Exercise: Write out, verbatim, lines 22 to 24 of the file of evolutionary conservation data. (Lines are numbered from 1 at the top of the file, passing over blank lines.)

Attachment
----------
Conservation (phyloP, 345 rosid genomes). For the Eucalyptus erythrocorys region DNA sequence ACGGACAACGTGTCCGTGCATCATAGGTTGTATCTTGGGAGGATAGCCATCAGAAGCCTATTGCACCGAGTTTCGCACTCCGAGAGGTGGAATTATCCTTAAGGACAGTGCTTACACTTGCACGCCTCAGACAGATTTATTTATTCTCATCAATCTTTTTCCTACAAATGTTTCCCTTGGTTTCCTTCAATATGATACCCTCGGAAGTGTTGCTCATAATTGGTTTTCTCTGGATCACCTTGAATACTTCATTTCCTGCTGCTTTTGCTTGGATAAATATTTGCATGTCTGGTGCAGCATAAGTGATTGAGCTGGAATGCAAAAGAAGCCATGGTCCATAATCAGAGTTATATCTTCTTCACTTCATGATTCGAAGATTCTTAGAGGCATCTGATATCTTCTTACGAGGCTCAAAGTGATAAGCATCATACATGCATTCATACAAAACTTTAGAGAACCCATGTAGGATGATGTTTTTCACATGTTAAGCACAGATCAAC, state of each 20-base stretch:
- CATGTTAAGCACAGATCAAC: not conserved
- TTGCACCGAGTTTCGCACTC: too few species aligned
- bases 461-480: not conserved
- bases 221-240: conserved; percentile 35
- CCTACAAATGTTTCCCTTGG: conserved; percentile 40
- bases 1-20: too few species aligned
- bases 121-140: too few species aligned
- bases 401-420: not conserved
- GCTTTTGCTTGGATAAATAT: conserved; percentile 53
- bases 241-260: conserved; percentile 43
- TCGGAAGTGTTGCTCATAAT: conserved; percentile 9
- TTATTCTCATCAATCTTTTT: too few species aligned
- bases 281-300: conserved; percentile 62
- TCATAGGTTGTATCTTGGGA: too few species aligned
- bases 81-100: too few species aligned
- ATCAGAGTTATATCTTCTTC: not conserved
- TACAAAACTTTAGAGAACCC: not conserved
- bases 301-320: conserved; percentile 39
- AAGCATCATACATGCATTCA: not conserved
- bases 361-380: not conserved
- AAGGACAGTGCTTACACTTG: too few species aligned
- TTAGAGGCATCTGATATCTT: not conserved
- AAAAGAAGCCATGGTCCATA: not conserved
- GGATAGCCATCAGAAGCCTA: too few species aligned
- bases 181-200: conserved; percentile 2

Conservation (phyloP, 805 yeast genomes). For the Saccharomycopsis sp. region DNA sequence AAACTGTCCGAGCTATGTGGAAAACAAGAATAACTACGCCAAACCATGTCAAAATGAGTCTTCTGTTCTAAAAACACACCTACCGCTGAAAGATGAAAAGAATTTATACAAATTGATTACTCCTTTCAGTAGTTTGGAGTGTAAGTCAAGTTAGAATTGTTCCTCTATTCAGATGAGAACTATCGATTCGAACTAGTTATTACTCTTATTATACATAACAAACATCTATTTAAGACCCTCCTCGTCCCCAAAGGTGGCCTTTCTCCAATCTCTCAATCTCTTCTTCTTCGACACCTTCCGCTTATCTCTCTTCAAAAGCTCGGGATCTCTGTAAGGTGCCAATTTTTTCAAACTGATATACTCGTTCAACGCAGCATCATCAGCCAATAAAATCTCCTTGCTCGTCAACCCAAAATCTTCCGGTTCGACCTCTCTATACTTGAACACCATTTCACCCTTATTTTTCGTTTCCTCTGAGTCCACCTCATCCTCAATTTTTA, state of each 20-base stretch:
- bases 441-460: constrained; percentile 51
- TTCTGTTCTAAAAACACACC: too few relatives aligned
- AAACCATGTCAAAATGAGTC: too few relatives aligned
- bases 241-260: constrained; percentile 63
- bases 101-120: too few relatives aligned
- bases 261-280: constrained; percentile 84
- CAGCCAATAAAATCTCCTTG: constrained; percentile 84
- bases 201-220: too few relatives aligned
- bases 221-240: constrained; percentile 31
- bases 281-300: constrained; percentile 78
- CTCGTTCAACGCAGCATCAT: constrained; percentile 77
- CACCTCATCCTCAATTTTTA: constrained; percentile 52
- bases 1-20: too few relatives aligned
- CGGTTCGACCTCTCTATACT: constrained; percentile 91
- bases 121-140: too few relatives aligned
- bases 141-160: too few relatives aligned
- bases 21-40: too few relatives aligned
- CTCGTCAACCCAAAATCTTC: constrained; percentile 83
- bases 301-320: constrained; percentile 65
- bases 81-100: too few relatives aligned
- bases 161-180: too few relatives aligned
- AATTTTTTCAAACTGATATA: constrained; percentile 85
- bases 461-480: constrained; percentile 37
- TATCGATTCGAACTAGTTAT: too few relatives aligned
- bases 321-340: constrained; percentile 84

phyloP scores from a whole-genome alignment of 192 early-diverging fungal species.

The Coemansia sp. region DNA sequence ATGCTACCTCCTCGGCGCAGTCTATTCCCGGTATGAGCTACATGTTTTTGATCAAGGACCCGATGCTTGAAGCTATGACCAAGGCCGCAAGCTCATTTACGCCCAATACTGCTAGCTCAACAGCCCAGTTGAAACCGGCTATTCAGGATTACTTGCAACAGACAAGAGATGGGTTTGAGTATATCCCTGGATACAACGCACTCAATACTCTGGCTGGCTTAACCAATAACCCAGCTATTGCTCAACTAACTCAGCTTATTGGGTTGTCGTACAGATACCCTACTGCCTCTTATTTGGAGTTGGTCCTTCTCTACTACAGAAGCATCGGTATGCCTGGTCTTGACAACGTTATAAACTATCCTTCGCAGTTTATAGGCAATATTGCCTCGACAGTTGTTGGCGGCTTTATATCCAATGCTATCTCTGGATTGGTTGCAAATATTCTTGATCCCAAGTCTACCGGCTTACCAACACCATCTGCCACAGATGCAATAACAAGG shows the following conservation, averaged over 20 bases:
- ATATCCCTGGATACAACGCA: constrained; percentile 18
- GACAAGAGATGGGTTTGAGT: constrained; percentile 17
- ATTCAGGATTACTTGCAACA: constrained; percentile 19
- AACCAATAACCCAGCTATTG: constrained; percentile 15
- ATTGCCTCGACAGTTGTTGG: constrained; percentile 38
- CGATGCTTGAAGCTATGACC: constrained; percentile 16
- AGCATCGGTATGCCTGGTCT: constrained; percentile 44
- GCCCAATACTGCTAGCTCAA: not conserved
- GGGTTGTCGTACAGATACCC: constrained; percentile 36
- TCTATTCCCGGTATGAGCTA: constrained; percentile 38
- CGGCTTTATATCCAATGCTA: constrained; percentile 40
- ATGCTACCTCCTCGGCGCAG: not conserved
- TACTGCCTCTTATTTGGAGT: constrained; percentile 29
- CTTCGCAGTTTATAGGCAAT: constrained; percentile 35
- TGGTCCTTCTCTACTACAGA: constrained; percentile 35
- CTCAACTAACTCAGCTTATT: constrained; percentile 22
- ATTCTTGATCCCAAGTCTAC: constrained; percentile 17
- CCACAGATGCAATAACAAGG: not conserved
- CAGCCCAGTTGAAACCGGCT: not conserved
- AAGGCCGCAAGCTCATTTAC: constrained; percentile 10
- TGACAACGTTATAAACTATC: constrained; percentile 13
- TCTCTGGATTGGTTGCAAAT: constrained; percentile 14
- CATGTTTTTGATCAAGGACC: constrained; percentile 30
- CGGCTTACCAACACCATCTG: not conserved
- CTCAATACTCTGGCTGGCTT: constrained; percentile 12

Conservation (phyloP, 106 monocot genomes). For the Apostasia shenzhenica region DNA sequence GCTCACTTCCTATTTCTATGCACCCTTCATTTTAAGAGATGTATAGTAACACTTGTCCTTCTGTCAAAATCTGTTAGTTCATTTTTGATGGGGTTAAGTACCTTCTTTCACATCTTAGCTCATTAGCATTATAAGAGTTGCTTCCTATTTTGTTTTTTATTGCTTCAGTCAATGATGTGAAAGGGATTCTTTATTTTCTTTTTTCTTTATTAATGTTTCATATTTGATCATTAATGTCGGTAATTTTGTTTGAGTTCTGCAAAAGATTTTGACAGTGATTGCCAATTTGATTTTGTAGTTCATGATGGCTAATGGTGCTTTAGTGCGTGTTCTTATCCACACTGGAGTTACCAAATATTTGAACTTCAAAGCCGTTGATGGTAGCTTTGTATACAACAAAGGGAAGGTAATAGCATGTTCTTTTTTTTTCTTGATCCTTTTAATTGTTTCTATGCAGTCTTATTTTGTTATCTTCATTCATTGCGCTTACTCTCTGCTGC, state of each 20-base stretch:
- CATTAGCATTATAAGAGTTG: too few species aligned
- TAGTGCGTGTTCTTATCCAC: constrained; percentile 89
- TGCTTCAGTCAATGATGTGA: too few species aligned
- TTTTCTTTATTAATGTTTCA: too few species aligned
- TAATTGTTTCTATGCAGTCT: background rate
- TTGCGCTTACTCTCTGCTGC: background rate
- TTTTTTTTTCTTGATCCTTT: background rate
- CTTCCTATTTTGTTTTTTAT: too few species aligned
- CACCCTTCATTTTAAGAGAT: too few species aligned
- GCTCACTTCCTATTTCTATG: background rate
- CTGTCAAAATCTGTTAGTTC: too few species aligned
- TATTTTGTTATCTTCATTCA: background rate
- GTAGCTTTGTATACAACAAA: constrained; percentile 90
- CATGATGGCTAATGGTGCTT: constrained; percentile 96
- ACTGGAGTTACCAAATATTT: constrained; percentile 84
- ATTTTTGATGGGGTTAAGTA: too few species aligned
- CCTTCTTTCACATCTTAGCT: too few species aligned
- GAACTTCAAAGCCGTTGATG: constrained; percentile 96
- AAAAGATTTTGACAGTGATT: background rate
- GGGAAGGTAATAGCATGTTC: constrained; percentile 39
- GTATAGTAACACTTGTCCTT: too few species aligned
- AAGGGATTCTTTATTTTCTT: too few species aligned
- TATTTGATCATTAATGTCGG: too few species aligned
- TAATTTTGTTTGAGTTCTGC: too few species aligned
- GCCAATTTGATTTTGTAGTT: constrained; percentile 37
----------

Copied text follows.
- AAGGACAGTGCTTACACTTG: too few species aligned
- TTAGAGGCATCTGATATCTT: not conserved
- AAAAGAAGCCATGGTCCATA: not conserved